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Uploaded:2017-06-05
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Peaceful protests can help people have their voices heard, but sometimes a protest becomes a more aggressive riot. How does that happen?

Hosted by: Hank Green


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Souces:
https://www.law.cornell.edu/wex/riot
https://www.scientificamerican.com/article/rabble-with-a-cause/
https://www.theguardian.com/commentisfree/2011/aug/19/riots-psychology-crowds
http://people.howstuffworks.com/riot-control.htm

Image Sources:
https://commons.wikimedia.org/wiki/File:Croydon_Riots_2011.jpg
https://commons.wikimedia.org/wiki/File:20081106_Executive_Yuan_Human_Rights_Sit-in.jpg
The world isn’t always the fairest place, and we don’t always do the best job of taking care of each other.

Which is led to plenty of protests throughout history, from sit-ins to rallies outside government buildings. Most protests are pretty peaceful, but occasionally, they’ll become destructive.

And for a long time, crowd psychologists have been trying to figure out why people will sometimes go a bit too far start flipping cars, and looting stores. It turns out that it has a lot to do with risk and group identity. Riots usually happen after months or years of social justice or political troubles — like the 2011 riots across England, which happened after years of tension between the public and the police.

Eventually, there’s a catalyst — in that case, the police shooting of a man named Mark. Duggan — and it’s the last straw that drives people to take to the streets. Still, just because a bunch of angry people gather doesn’t mean there’s necessarily going to be a riot.

Peaceful protests often involve groups of angry people, too. Every crowd is different, and there are multiple ways violence can start. In some cases, a riot happens because of some emotionally-charged risk assessment.

A few people quickly decide that the crowd is big enough and upset enough that, if they take violent action, everyone else will follow them. They also believe that there are enough people that the risk of arrest is low, so they might throw a rock through a window or help set a car on fire, and that’s sometimes enough for others to do the same. In other cases, how the police handle a crowd can actually be the catalyst.

Most angry crowds are a mixed bag of both violent and peaceful people — generally, most people there don’t want to actually cause destruction. Still, some studies have observed that the police often treat the entire crowd as dangerous, and when the police get hostile, that can sometimes be the spark that pushes peaceful members of the crowd over the edge. But no matter how the riot starts, there has to be something that causes the violence to continue.

You might have heard about an idea called deindividuation, where rioters stop thinking about their own moral code and blindly follow the crowd instead. They sort of lose their sense of self. A lot of psychologists used to think this happened to people during riots, because it does sound like it makes sense.

But decades of research didn’t find much evidence for deindividuation during riots, and by the late 1990s, the idea had been pretty much discredited. Even though rioters may not make the best decisions, people don’t become mindless, destructive zombies as soon as the first window breaks. Instead, they’re often acting from a powerful sense of group identity.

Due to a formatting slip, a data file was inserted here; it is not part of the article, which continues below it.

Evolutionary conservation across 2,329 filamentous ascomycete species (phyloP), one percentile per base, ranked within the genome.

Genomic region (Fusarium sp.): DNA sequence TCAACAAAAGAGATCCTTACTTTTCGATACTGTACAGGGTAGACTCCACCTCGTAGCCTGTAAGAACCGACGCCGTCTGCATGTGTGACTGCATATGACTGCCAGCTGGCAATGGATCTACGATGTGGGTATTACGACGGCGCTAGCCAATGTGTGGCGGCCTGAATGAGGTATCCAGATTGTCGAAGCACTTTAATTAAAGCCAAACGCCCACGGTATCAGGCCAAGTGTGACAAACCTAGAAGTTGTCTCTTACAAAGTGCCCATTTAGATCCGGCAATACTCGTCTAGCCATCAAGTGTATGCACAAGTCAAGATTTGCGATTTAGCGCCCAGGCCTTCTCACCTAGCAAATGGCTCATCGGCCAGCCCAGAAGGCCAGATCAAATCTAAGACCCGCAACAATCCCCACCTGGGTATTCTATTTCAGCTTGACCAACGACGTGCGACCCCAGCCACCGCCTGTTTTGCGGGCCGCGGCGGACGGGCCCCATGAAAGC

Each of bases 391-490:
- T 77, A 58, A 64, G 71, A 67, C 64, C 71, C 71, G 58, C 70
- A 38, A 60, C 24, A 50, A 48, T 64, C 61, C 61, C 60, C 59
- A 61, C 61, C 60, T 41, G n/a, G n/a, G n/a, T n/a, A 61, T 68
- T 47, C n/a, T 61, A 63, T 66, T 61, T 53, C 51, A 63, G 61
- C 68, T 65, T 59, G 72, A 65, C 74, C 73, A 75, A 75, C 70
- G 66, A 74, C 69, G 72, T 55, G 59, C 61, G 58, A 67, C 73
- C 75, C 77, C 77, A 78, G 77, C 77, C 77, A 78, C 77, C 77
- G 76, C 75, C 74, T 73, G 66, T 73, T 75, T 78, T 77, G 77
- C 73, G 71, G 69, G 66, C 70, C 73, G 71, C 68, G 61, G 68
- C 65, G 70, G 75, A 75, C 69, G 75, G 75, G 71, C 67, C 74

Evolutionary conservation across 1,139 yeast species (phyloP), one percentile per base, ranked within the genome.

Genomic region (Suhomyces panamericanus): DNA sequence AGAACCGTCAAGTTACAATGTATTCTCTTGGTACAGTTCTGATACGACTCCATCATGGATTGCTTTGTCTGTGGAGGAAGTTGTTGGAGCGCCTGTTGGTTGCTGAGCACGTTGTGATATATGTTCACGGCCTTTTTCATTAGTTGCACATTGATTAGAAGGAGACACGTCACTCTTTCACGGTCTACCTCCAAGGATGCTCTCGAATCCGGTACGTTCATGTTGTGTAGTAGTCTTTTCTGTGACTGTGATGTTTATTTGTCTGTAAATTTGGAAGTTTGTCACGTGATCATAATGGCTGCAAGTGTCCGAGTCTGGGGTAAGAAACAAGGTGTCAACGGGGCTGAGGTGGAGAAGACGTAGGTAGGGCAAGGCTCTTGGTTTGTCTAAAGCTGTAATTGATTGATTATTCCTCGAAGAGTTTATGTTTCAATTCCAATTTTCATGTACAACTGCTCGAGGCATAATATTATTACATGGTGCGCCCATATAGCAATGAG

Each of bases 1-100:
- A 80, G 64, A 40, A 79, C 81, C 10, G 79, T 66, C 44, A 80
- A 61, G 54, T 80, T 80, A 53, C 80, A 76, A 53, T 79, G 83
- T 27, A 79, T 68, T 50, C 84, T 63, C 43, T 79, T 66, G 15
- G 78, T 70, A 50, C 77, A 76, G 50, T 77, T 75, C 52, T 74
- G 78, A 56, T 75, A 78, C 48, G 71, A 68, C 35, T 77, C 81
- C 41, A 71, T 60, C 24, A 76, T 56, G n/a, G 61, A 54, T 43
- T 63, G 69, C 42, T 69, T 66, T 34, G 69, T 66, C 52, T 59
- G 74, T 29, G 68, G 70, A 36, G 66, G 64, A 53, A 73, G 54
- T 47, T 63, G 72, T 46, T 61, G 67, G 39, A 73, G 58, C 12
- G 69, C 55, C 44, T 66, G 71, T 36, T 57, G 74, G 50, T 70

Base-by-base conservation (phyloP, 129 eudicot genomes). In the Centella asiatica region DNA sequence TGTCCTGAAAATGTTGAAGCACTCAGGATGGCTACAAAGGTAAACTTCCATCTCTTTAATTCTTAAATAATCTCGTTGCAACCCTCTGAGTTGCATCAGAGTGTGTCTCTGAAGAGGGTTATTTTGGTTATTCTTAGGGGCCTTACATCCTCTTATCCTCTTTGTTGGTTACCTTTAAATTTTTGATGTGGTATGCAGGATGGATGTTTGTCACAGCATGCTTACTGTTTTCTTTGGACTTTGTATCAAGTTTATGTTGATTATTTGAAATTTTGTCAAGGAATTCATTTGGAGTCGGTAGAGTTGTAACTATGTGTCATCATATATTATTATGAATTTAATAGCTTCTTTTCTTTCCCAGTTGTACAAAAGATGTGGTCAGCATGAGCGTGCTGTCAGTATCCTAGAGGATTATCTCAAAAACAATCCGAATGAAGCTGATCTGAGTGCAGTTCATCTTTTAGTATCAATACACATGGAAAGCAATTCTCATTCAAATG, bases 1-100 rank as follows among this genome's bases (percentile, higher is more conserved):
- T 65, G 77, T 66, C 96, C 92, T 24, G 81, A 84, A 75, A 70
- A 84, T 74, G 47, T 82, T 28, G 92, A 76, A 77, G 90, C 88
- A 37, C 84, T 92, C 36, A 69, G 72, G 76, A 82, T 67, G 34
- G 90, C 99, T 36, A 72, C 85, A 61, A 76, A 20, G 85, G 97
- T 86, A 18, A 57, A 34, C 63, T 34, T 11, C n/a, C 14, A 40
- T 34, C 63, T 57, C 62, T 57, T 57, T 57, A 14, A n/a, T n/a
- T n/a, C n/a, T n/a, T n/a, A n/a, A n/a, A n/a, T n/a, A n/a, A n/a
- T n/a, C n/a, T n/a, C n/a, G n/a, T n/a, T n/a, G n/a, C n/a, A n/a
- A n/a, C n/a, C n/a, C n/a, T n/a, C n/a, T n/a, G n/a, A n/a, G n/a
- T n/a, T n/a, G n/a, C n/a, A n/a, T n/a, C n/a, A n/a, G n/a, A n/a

Rioters are united by a strong set of values, and they often are united against the same thing, like a group in the government or another authority. So when riots break out, it’s not because people lose all sense of self; instead, they’re acting in what they see as the best interest of the group. Of course, riots are still made up of individuals, and some people will take advantage of the crowd to commit mindless violence.

But as a whole, people are consciously aware of the choices they’re making during a riot, even if they aren’t the safest choices. Since the crowd is so large and destructive, continuing to riot can feel like a pretty low risk for a while, but at some point — often because more police have arrived — it starts to feel like more of a danger. The best way to control a riot still isn’t clear.

But the hope is that the threat of arrest will get so high that it’ll break people’s loyalty to the group, and they’ll eventually clear the streets. The most obvious way to prevent the violence and destruction that comes from rioting would be to stop riots from starting in the first place, but there isn’t really a foolproof way to do that. Some psychologists have suggested that authorities should be talking regularly with their communities so they don’t feel they need to riot to make their voices heard.

But at the end of the day, there will probably be at least occasional riots forever until we do went up two things: we get rid of all the injustice in the world – not there yet, but sounds good, or we take away of the ability people to choose to do things – freedom is good so we don’t wanna do that. So right now, the best we can do is to care for and support each other, and to try to make sure everyone’s voice is heard. Thanks for watching this episode of SciShow Psych.

If you’re interested in learning more about things like the psychology of risk taking and the forces that drive our behaviors, you can go to youtube.com/scishowpsych and subscribe.